As I was scouting the river, I was met by a family of four that ran the rapids (which happened to be a fortuitous photo-op).  Unfortunately, while the lead pitches were straight forward Class 1’s and Class 2’s, they were followed by Red Granite Rapids which are more difficult (IMO a Class 3).  The lead boat got pinned against a boulder at the base of Red Granite Rapids and the occupant had to swim.  Several of the kayaks that followed shortly after crashed into the pinned kayak but made it through ok.

The mother of the family was able to land on the boulder and tried to free the pinned boat, to no avail.  I waded back upstream to get my boat which had rope I hoped would help.  I quickly ran the rapids and after the Class 2’s made a hard turn left to take out before the Red Granite Rapids.  Unfortunately my rope wasn’t sufficient to dislodge the boat.  Eventually her husband arrived in another kayak.  He landed on the boulder and together the two of them were finally able to free the boat. 

The lessons to learn from this were many…  1) Never go down rapids sideways.  2) Avoid getting pinned at all costs.  3) Bring longer rope 4) When whitewater paddling consider locking your valuables in your car…as you never know if you will permanently lose your boat in rapids

Finally, with that over with, it was my turn to run Red Granite Rapids.  From my scouting (and rescue mission) I had a pretty good idea where the clean line was (just to the right of the main boulder) and I made it though no problem.  It is highly advisable for paddlers to always scout Class 3’s before running them.  Following the major pitch there was a rocky gorge lined with red granite that was quite scenic.  On either shoreline were old concrete abutments…perhaps from a washed out bridge.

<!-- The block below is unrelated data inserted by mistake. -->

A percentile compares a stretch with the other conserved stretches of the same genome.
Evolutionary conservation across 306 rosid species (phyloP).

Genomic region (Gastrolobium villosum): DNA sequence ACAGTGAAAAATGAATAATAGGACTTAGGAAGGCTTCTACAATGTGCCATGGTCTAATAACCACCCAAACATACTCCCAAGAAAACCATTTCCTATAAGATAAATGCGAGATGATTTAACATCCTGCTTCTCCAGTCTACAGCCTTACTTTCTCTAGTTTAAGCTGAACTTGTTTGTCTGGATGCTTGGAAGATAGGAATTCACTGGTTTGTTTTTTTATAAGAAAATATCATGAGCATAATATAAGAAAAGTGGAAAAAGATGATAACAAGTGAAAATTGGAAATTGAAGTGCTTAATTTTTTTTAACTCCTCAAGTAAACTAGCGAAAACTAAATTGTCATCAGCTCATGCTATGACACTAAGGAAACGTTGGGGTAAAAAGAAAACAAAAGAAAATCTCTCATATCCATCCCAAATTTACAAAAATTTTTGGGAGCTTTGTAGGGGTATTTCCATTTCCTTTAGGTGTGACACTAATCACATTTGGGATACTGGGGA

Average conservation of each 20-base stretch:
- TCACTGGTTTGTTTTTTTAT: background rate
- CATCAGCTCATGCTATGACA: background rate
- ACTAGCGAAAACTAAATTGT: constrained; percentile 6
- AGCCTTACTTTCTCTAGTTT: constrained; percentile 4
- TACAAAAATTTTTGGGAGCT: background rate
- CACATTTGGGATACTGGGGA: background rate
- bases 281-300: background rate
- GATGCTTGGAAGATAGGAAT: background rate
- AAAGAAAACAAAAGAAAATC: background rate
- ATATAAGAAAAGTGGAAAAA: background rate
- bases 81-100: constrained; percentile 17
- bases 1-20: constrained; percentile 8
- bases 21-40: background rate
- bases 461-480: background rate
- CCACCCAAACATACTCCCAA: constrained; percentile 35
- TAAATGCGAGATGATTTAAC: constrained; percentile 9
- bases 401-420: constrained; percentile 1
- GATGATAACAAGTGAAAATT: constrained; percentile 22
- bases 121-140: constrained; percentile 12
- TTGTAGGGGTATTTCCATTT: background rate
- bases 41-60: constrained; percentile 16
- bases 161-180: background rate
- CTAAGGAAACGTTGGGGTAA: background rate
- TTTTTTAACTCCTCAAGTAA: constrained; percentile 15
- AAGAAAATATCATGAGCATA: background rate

The river still stayed somewhat interesting following the gorge, with some nice boulder gardens and a few Class 1 rapids.  But soon the effects of the Hatfield dam kicked in.  The current slowed and most of the interesting geology and rapids disappeared underwater.  The shoreline, which had been undeveloped, started sprouting houses and piers, and I encountered my first motorboats.  Despite the high density of homes along the shore, it was still scenic and featured some attractive white pines.  One of the highlights was French Island, which had an attractive collection of boulders, and pines and was flanked by a granite cliff on the east shore.

By the North Arbutus Boat Landing, the channel stopped resembling a river and morphed into a wide lake.  It was here where things got unpleasant.  There wasn’t any wind, but the many powerboats created significant wake (among the biggest I’ve ever had to deal with).  My Tsunami 125 has excellent primary and secondary stability and dealt with the waves well….but it became tiresome after a while.  I frequently had to adjust my course to make sure I met the big waves head-on to avoid swamping.  The open water portion of Lake Arbutus also had more of a party atmosphere, with occupants being towed on inflatables by powerboats at crazy speeds and loud pop music being played.  So it was not exactly an “escape to nature” moment.